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Tuning the conversation: the role of artistic practices in knowledge production processes


Opening up research processes 

The field of education and research is a good observatory to take the temperature of the current state of the conversations between artistic and scientific practices that occur in diverse spheres of activity. 

A growing number of researchers in various disciplines are resorting to methodologies that involve, for example, the use of artistic devices such as film, performance, theatre, installation, sound art, scores, etc., or that imply the borrowing of artistic strategies, tactics, and protocols. The place of creation in the dynamics of research has gained a new centrality, which translates, among other things, into the setting up of training programs and specific projects that seek to articulate artistic and scientific research. 

Efforts to merge scientific exploration with creative processes are often referred to as “research-creation”, involving different methodological perspectives and activities, with a key role for design. Research creation refers to the integrated process of artistic exploration and scholarly inquiry in which both activities inform and enrich each other to produce innovative insights and works. Design’s growing fusion with fields such as contemporary art is visible in trends such as critical design and design for social innovation, which emphasise context-responsive approaches, as well as technical and material literacy. 

Although the stated aims are to create links between the research field and the society at large, sometimes these initiatives to bring scientific and artistic practices into dialogue are based on highly sophisticated technological procedures, developed in not very accessible environments, or are aimed at ultra-specialised audiences.

In order to open up the processes of artistic and scientific research, it is necessary to articulate a thorough reflection on the possible pitfalls and to develop the appropriate tools that allow this fruitful conversation to be built and to take root, in an effective way, in other areas of society.

Renewing formats and tools 

The range of research methodological tools is gradually expanding to respond to the plurality of knowledge and disciplinary frameworks. There are many examples of experimental forms of collaboration or use of experimental protocols from artistic practices. 

The integration of new methodological tools is becoming part of the concerns of many researchers who question the use of artistic formats, its impact on the process of construction of the research subject, the epistemological stakes that this raises while trying to maintain scientific rigour.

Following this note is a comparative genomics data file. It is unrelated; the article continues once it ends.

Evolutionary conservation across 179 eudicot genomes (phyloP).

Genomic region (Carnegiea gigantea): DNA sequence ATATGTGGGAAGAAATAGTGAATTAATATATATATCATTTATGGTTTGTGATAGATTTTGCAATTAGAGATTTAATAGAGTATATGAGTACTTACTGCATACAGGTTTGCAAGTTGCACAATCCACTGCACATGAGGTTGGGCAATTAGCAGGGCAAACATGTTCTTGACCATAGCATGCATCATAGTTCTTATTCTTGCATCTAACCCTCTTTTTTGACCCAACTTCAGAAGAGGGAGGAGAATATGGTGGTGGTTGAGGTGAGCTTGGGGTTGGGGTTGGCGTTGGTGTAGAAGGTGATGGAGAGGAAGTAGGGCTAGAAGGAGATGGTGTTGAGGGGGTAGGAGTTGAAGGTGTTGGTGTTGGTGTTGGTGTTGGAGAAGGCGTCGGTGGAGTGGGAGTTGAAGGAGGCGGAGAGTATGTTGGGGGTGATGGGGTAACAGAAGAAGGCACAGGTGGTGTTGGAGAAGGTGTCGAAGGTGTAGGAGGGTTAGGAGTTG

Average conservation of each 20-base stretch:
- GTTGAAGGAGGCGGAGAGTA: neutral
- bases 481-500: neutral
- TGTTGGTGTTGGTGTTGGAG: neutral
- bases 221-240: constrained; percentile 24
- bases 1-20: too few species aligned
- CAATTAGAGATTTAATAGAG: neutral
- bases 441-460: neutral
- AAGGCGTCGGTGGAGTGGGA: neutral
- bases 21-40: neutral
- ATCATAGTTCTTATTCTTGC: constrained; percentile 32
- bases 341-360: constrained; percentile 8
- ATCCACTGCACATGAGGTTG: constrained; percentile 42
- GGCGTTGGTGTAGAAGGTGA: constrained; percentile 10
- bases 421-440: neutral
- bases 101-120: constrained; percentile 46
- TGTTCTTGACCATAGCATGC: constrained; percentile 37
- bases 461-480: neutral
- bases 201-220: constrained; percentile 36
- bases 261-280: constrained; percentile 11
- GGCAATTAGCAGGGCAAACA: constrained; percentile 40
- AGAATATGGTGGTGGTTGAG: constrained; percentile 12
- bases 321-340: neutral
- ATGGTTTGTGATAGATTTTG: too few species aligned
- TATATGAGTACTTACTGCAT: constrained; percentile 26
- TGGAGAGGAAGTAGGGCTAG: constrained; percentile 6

Whether they are scientific or artistic, the processes of creation and innovation are permanent dialogues between ideas, procedures, gestures, environments, and material resources that are implemented so that they become forms that can be communicated and shared. 

Alongside the development of innovative methodological approaches, these initiatives also seek to renew research mediation and dissemination strategies. The traditional formats of conference presentations and even thesis defences become occasions for renewing ways of making research public. 

The conception of new formats for the production, testing and dissemination of knowledge, such as exhibitions, performances, theatrical devices, or innovative editorial and publishing forms, draws a landscape of intense formal and conceptual experimentation. 

However, one of the possible pitfalls to be aware of would be to instrumentalise artistic practices simply to shape the results of scientific research, or to achieve a better reach in their communication strategies.

A constellation of forms of knowledge

The manifold conversation between artistic and scientific research practices that is expanding and taking place in different arenas, it is based on a shift in perspective that seeks to question the monopoly of the creation of knowledge. Integrating aesthetic forms of knowing and inquiring implies the acknowledgement of the key role of artistic practices and methods in this evolving epistemological shift.

Truly transdisciplinary environments make it possible to challenge dominant perceptions and preconceived notions about the ways in which knowledge is made. This implies recognising and giving visibility to the multiplicity of expertise, thus broadening the very concept of expertise.

This approach fosters multimodal and networked knowledge to develop transversal competences and, in general, to broaden the range of research skills. For SENSE. one of aims would be to find a way to bring together different modalities of knowledge production, while considering the specificity of artistic knowledge production.

Within this constellation of forms of knowledge, SENSE. seeks to highlight the importance of embodied knowledge and the crucial role of sensorial perception. This involves paying more attention to the tacit dimension of the production and transmission of this type of knowledge, asserting the potential of the sensing body as a primary site of cognition. This also means recognising the specific role of artistic practices in nuancing public discourse and providing different ways of perceiving and knowing.

Delving into their respective differences, the way forward is to align the objectives and endeavors of the fields of scientific and artistic research to address the multiple challenges and complexities of a rapidly changing world.

An article by Ines Moreno Lopez, SENSE. consortium member on behalf of the Louvre Museum